Joseph Muscat in Parliament last night. Photo: DOI (Reuben Piscopo)
From the United States and the UK to Italy and Germany, anti-migration rhetoric is on the rise worldwide and it appears to be a winning strategy wherever it raises its head.
Meanwhile, those politicians who struggle to hold back the tide are often very easily dismissed as elitist, globalist or detached from the realities on the ground, but the script is being played out very differently in Malta.
Malta was already one of the most densely populated countries in the world when Joseph Muscat was elected Prime Minister in 2013 and the island’s population has soared by an estimated 10% since then, largely as a result of immigration. To put this in perspective, the UK’s population only increased by 3.57% in the same period. Yet while immigration concerns spurred the British public to vote for Brexit, Joseph Muscat is still on a high, with his latest trust rating placing him at 53.5%, almost 36 points ahead of Opposition leader Adrian Delia.
In a speech in Parliament last night, Muscat showed more clearly than ever why he remains in control of the migration narrative, despite Delia’s repeated warnings that the island’s economy is based on population growth and therefore risks collapsing under its own strain.
“The Opposition leader cares nothing for all the sacrifices made by the Maltese and foreign workers, by the workers and small business owners,” he said. “According to him, the economy isn’t growing thanks to them but thanks to foreigners.”
PN leader Adrian Delia (left) has warned the economy is based on population growth
The Prime Minister started off by poking holes into Delia’s economic arguments, using both logic (“South Sudan’s population grew by more than any other country last year but its economy shrunk by 16%”) and humour (“Delia’s claims that 15,000 foreigners came last year are belied by statistics published by the PN itself”).
Then came the trickier part, countering Delia’s argument politically without coming off as an out-of-touch elitist who has grown too comfortable in his ivory tower. It started off as other pro-migration political arguments often do, accusing the PN leader of pandering to the “extreme right”, of spouting “racist clickbait” and of “abandoning European values because it is the flavour of the month to talk against foreigners”. Interestingly, he never once referred to his opponent as a “populist”.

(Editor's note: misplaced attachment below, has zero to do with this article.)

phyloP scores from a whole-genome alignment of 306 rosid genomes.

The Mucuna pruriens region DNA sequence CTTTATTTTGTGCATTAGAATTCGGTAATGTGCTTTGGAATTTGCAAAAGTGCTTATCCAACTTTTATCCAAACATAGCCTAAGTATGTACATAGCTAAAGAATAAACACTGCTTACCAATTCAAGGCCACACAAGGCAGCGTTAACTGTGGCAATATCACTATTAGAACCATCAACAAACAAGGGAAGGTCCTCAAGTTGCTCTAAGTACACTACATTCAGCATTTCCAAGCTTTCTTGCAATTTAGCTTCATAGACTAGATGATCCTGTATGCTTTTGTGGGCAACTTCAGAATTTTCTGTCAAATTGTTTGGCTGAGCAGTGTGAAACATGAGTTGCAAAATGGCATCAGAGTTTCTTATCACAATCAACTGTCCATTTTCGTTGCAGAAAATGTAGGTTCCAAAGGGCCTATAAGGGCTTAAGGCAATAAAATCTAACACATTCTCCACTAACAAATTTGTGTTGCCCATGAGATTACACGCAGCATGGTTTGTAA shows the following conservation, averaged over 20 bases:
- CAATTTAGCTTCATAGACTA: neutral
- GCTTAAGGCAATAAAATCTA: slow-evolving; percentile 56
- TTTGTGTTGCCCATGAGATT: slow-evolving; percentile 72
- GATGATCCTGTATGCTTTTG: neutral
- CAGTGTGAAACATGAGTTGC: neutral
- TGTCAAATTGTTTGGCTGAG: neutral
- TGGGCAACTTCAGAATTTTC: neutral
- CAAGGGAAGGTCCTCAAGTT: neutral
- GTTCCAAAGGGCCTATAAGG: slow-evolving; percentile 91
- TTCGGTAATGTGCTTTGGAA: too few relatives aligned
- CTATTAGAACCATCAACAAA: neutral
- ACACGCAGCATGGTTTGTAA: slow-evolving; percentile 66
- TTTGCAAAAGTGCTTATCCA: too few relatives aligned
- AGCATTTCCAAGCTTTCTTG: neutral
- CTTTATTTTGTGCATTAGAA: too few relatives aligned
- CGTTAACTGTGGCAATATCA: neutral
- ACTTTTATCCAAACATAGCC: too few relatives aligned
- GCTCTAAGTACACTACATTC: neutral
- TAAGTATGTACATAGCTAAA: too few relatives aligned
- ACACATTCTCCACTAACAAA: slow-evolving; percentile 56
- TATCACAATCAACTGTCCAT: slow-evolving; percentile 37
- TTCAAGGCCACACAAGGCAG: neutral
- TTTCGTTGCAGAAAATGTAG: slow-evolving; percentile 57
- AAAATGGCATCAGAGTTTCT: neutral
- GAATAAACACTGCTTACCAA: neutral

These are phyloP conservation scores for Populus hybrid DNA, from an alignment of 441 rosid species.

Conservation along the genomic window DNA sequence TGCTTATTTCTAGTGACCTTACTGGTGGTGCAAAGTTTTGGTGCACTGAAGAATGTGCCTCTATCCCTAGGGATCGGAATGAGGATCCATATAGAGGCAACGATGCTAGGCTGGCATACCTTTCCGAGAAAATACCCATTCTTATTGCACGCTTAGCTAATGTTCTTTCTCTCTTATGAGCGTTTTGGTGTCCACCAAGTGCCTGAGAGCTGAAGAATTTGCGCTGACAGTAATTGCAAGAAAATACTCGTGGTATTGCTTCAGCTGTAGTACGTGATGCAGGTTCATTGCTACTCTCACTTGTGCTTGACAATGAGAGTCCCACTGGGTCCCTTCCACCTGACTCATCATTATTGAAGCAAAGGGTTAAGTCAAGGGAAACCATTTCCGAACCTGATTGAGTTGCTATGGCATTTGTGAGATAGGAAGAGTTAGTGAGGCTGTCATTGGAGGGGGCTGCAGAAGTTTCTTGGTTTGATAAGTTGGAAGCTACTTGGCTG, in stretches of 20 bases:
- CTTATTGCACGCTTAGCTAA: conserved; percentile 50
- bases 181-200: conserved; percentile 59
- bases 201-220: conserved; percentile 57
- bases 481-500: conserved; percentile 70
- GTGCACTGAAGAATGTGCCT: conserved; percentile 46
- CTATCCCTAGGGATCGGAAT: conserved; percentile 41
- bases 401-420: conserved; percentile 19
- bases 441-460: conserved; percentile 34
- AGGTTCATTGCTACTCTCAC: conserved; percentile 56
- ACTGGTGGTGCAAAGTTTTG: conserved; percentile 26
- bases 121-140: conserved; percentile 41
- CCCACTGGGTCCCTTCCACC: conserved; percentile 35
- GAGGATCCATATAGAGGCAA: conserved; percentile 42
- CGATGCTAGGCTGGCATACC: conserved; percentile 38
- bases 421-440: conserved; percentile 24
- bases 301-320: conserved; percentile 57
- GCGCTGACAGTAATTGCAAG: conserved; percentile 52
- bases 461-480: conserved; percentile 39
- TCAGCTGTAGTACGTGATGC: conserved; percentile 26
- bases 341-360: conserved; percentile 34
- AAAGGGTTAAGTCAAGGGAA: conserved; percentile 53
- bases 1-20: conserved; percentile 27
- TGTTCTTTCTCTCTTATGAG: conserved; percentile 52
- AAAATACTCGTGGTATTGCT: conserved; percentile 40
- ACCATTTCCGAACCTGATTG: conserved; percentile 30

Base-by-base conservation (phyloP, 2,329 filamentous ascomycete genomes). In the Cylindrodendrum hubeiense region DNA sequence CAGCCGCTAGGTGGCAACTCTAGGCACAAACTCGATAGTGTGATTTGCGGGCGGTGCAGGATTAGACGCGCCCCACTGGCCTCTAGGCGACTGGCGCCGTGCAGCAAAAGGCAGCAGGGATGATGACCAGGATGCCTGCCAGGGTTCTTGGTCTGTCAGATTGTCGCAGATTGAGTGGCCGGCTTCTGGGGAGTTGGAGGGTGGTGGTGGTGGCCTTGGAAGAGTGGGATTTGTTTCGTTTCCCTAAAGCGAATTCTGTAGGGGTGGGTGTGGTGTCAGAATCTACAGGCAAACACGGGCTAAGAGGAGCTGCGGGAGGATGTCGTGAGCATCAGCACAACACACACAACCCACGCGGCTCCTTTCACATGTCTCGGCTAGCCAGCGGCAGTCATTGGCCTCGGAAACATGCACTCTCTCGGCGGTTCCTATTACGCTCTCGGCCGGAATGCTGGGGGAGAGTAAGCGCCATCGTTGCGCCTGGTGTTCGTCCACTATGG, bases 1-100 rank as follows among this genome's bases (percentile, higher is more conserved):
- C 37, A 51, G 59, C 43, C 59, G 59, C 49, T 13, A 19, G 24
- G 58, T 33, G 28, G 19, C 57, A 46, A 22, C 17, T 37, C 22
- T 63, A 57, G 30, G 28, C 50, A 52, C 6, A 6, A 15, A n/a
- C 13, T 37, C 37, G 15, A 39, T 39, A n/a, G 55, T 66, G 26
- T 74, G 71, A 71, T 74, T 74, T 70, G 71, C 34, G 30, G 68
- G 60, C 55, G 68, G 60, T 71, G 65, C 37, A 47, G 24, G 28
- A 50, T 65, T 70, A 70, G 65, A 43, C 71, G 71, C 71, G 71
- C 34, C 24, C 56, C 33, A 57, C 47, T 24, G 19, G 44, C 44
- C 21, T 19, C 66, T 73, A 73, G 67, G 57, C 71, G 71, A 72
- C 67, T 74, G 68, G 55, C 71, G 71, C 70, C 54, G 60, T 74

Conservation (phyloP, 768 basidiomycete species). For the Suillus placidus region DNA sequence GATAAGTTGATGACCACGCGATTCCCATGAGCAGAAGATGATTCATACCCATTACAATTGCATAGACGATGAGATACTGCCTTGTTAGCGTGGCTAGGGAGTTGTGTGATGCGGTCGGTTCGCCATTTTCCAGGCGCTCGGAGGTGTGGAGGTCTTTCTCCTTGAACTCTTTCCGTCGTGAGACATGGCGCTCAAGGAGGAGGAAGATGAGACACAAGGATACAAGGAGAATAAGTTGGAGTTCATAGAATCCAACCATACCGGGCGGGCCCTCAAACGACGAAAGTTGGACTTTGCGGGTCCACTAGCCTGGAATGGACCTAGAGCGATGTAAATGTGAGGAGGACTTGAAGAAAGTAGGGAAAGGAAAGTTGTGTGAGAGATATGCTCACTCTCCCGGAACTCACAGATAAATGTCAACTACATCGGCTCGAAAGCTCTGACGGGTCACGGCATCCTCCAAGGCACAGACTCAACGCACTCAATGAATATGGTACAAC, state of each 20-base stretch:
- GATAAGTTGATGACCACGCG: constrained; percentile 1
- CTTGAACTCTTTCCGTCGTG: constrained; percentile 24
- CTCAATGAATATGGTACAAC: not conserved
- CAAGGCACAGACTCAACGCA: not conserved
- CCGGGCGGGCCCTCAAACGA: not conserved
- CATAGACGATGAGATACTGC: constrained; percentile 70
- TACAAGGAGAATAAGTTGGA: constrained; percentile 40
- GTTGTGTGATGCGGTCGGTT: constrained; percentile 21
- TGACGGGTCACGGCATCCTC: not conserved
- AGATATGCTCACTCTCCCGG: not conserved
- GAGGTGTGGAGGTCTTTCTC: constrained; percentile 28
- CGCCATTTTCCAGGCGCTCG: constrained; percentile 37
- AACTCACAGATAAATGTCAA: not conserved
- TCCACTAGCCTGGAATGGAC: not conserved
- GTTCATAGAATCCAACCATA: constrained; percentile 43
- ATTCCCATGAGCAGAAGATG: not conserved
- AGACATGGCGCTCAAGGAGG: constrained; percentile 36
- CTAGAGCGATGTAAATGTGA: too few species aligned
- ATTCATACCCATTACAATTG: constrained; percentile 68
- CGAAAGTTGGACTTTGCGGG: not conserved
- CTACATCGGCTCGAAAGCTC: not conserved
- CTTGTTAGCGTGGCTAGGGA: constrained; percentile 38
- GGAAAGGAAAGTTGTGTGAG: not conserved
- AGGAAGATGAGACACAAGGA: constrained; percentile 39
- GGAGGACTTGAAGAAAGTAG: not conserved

And then came the crucial moment, trying to convince the public that Malta shouldn’t only accept foreigners but that it needs them.
“Is it possible the PN leader doesn’t meet businesses who tell him how hard it is to find employees?” Muscat questioned. “On the one hand, he wants Malta to branch into new sectors but on the other hand he doesn’t want to bring in people to staff them. For example, he justifiably warned there are still some 700 children who the free school transport scheme still doesn’t cater for, but the main reason for this is because there aren’t enough drivers. Delia must choose what he wants.”
Several employees in Maltese restaurants are foreigners (Stock photo)
Delia has advocated for “intelligent immigration”, meaning that Malta should only accept migrants who work in jobs that not enough Maltese don’t have the skill set to take up, an argument that has often been espoused by people against freedom of movement.
Muscat tackled this argument by going for the jugular, essentially questioning whether Delia wants to encourage Maltese people to work in menial jobs despite them now having much higher aspirations.
“I take it as a compliment that Malta is no longer a country where the Maltese work for foreigners but a country where foreigners work for the Maltese”
“Doesn’t he want foreigners working in humble but dignified jobs that are necessary to our society?” he asked. “Doesn’t he want foreigners working in our hospitals, doesn’t he want them collecting our rubbish or cleaning up our streets, doesn’t he want them taking care of our elderly, working in the scorching heat and serving our families and tourists in establishments?”
“If they don’t do these jobs, then who will? Our children are now aspiring towards other and better jobs and if this is Delia’s idea, then it’s not intelligent immigration but a very stupid idea. I take it as a massive compliment that Malta is creating so much wealth that it is no longer a country where the Maltese work for foreigners but a country where foreigners work for the Maltese.”
An appeal to the heart, an appeal to patriotism, but also an appeal to welcome more immigrants.
With politicians worldwide struggling to find enticing pro-immigration arguments and narratives, they could do well to cast an eye at the Prime Minister of this tiny island state. Somehow, the rules of politics in 2018 don’t seem to apply to him…